Category Archives: natural dyeing

giving thanks and a birthday too!

I have started in on the ribbon orders that have patiently been waiting my return from Houston. So far, I have dyed the base colors on about 750 yards.  Next will be the pole wrapping and over dyeing in all the favorite colors.  They will find their way across the country as well as to many other countries as soon as they are finished.

I also finished up sorting out and organizing the recently dyed indigo and pomegranate fabrics and moons which are in the shop now in limited amounts. After the holiday I will add more if needed.

I will have them there until Wednesday night when I will close both shops for the Thanksgiving holiday.  I am a participant every year in Buy Nothing Day (so called Black Friday) where I don’t purchase or sell anything.  Apparently, Black Friday is the new Thanksgiving Thursday according to Walmart and some others. It this really necessary? (Black Friday,  who ever gave it that name anyway?)

The shops will be re-opened on Monday so please, have a great holiday. Enjoy your families and friends with great and shared thanks-giving.

Plus! Phil turns 50 next weekend-Happy Birthday to my special guy! There is even a little pre-birthday celebration with the fam later today. A favorite and indulgent cake has been baked…
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YUM! And no, you can’t order a slice of cake with your order!

distilling essences

Yesterday,

Pom and Walnut.

Dyeing in the light of the Super Moon.

And Indigo, of course.

I gave them a Moon Bath.  For the shop soon. They are resting now.

Today, thinking about what something is really made of. What we are made of.  Looking closely. Distilling it down. Instilling  Reviving memory…

Yesterday I saw where Maura (of Mustard Seeds) took the kids out to their local area to ask about leaves from trees that grew around them (in Kolkata, India) and they learned so much! And in several languages. They learned by talking to people in their neighborhood. Then they went back and made posters and art works.  More of this!

 

 

re-loving pre-loved

Last week was a bit of a blur.  A 2 day workshop at the JANM, all the prep and putting away for that consumed days apart from the actual time at the museum. We made fermentation vats for everyone who wanted to take one home.  I decanted and took a 5 gallon container from my own ferm vat to the workshop for participants to try out.  We “seeded” each of the new vats with a cup or two of my vat, so now the mother vat has children and I may become a grandmother! Or at least an Auntie. I took NO photos that weekend- was just very involved and focused on what we were doing. Thanks to all who came and also to those who plan on returning to the upcoming workshops Dec 10-11 and also on the Feb. 4-5.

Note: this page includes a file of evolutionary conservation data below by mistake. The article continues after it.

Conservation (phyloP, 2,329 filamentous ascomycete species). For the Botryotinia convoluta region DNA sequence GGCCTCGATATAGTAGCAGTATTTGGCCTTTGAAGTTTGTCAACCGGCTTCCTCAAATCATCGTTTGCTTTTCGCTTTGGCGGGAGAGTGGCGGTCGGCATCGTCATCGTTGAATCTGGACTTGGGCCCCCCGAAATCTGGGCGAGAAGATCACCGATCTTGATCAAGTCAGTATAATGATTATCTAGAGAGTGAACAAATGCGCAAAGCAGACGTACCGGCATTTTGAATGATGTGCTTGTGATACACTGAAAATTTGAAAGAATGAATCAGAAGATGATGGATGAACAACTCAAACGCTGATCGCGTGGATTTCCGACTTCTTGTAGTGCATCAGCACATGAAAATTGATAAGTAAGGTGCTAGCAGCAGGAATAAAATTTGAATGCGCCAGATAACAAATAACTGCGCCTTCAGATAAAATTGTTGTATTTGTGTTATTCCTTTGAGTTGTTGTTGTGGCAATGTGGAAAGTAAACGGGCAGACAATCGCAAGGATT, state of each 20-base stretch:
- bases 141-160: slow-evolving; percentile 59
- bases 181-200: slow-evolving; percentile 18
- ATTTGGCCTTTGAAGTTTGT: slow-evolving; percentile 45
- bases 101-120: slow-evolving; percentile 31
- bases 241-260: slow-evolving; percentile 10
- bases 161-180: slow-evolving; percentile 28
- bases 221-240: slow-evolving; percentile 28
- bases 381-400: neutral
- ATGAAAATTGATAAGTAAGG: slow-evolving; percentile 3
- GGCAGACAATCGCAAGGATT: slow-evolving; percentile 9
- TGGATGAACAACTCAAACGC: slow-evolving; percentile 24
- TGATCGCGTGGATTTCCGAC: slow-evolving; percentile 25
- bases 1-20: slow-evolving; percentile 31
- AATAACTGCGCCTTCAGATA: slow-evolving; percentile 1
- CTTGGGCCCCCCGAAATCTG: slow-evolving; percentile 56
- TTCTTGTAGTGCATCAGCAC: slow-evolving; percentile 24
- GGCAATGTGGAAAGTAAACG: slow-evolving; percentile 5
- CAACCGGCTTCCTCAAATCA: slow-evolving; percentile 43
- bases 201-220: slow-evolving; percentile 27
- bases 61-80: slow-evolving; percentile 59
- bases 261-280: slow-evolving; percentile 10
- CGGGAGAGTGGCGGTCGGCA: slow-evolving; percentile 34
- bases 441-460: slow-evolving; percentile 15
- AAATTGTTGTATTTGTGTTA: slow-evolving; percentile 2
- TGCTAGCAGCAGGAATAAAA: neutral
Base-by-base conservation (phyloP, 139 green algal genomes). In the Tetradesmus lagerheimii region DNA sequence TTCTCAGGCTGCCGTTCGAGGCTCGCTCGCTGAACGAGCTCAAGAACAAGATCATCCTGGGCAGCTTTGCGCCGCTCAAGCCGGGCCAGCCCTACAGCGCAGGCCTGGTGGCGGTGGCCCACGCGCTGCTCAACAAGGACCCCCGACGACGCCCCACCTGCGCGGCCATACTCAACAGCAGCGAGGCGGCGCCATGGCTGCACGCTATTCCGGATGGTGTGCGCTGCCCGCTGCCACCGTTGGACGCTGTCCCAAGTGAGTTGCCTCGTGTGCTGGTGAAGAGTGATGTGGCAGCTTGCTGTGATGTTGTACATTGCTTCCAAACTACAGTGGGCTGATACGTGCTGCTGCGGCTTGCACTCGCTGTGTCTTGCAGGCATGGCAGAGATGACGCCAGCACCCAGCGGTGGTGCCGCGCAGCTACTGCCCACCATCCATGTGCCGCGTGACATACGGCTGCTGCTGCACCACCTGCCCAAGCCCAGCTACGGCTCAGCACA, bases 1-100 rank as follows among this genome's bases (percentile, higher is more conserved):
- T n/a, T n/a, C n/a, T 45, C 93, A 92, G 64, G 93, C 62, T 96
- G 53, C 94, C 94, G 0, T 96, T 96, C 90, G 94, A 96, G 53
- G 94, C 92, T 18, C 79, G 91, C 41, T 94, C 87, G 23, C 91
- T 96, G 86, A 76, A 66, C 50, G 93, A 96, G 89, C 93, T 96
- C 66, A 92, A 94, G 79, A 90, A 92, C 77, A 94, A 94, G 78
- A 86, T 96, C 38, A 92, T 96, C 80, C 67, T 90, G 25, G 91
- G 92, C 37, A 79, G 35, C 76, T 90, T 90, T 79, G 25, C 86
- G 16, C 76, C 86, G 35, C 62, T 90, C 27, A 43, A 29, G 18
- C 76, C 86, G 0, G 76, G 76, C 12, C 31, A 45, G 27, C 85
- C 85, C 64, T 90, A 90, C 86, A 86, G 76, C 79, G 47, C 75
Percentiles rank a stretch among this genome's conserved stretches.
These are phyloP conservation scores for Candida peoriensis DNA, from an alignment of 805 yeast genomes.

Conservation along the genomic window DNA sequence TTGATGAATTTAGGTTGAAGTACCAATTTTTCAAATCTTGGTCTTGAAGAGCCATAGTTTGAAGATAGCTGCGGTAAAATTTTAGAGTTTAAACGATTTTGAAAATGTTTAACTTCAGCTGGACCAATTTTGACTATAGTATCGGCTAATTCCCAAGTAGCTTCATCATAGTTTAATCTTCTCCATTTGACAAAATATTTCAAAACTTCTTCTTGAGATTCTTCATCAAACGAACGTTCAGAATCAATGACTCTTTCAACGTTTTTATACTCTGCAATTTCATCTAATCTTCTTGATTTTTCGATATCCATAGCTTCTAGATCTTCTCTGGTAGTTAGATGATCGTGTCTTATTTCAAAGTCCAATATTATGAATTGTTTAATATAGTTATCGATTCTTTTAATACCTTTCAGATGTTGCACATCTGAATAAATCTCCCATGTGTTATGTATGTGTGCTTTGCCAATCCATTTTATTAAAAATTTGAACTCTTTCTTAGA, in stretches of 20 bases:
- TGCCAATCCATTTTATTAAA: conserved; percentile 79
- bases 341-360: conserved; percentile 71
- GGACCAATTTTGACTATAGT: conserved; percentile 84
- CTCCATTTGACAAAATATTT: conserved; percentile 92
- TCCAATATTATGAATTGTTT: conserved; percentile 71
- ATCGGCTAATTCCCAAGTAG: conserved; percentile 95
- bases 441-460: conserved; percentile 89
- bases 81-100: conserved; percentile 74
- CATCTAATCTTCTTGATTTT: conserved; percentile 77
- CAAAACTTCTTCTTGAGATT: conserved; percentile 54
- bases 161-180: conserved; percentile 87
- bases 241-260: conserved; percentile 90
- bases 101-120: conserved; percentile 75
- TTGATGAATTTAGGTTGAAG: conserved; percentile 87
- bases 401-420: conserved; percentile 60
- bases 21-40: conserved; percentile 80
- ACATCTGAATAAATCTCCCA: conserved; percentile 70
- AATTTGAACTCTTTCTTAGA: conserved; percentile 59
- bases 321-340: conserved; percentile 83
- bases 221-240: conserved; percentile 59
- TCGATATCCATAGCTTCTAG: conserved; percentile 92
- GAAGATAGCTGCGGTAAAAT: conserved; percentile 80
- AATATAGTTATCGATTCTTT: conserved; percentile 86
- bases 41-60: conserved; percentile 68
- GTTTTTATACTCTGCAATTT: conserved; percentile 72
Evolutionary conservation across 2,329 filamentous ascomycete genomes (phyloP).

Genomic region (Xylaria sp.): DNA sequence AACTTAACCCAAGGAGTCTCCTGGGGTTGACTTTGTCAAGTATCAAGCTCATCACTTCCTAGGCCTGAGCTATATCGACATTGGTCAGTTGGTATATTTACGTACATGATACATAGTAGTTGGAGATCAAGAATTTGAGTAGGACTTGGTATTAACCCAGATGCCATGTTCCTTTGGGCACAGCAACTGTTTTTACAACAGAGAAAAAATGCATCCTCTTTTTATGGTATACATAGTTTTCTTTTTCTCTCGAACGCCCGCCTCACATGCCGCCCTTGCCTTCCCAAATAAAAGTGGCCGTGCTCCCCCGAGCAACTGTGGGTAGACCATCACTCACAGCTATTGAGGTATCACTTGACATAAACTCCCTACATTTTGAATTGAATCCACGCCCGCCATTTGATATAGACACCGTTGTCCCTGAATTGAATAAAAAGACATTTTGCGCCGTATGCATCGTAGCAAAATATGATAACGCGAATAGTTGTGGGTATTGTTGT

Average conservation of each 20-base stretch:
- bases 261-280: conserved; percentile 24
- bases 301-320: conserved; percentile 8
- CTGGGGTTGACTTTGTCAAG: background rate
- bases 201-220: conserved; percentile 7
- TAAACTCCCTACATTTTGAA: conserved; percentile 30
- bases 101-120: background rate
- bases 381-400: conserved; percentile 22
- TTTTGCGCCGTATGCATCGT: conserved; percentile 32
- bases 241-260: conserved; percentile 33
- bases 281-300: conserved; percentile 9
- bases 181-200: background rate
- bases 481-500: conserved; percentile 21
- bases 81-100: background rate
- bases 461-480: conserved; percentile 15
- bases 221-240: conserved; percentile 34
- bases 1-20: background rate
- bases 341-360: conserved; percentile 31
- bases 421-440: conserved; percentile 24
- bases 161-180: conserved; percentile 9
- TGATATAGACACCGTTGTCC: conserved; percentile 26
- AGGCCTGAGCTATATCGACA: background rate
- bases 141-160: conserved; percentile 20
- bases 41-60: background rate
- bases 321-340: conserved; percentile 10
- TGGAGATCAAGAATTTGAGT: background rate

The week also brought some pomegranate dyeing into view and it feels as if I am spinning straw into gold. Using lots of old cloth-collected and gifted- re-loving them.

And now finally, I attempt to finish this post started nearly a week ago.  With the first boxes sent off to the Ed office for my Houston workshops and the studio reorganized from that fiasco I continue…
plus, we got some rain…

 

the rear view mirror

This post is like looking into the rear view mirror of last week.  It’s the last Monday in August now and in some places (not here really) Summer is connecting with Fall.  Here though, it seems summer is colliding with Fall.

pomegranate rinds-early!!

pomegranate rinds-early!!

Not even out of August and the pomegranates are ready!  So we (Trevor and I) picked about 25 and he seeded them for me.  What is left will produce some beautiful golds and greens (when added to to some indigo blue).
And if that’s not enough evidence of climate change for you- the persimmons are starting to go off as well!  This is unprecedented here (in the 36 years I have lived here and been the caretaker of this garden).  Generally, these are not ready until November when I return from Houston and peel and hang them for hoshigaki.  They are smaller this year (more work) and I should have thinned them.  I never have had to before.  A few had dropped and while the tip is orangey-the top is still green.  Softened, they are still delicious.  So this means I’ll keep my eye on them to try to determine the right time to pick and peel.

And if that isn’t enough, the ginkgo tree is dropping nuts.  I’m sharing with the boys who like to sit up in the tree and drop the outside parts on my head while I sit in the shade under the tree. A few years ago, Richard showed me how to prepare them.

And just so happened that Saturday was the NM hatch chile roasting at the nearby market…so of course I had to go.

It took about 3 minutes for 25 lbs! They put them in a bag inside a box where thy seated for a while and Trevor and I spent about 2 hours peeling and seeding them.
IMG_3337Whole and chopped and in the freezer in recipe sized portions. Some went to neighbors as well.  We had to wear masks while doing this and should have worn gloves as well.  The burning on the backs of our hands didn’t start until we finished and lasted for hours but is all gone now.  Next time…